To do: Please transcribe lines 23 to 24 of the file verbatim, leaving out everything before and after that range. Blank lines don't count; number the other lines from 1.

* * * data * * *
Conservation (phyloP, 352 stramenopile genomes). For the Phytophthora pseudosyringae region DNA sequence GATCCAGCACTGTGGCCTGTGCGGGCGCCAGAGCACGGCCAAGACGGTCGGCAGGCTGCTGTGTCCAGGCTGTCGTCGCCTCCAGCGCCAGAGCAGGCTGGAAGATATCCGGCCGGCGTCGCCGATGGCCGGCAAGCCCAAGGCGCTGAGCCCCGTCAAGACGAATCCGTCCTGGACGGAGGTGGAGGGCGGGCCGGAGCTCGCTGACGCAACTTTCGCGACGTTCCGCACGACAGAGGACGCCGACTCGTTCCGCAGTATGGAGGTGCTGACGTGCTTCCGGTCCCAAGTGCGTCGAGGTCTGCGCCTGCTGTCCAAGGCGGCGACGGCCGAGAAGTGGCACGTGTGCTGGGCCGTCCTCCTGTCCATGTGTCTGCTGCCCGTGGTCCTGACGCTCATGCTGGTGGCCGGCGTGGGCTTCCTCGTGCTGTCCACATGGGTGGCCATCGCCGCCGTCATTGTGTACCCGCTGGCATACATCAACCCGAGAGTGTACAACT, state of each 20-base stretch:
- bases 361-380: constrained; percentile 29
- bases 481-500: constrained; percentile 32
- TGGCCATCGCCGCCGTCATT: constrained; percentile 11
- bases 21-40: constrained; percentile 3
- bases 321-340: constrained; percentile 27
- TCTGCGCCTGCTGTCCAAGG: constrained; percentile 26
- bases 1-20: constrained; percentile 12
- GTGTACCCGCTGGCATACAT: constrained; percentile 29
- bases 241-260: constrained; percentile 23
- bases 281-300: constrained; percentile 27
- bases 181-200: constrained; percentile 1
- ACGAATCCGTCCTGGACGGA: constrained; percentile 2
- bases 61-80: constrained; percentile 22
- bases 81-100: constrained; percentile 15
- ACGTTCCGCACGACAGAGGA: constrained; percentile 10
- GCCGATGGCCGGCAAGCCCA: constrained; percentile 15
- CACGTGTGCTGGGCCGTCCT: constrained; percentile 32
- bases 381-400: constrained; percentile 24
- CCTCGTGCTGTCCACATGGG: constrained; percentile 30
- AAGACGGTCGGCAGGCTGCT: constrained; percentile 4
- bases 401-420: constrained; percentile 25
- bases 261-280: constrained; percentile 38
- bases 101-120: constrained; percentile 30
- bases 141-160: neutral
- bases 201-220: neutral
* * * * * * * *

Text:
- bases 261-280: constrained; percentile 38
- bases 101-120: constrained; percentile 30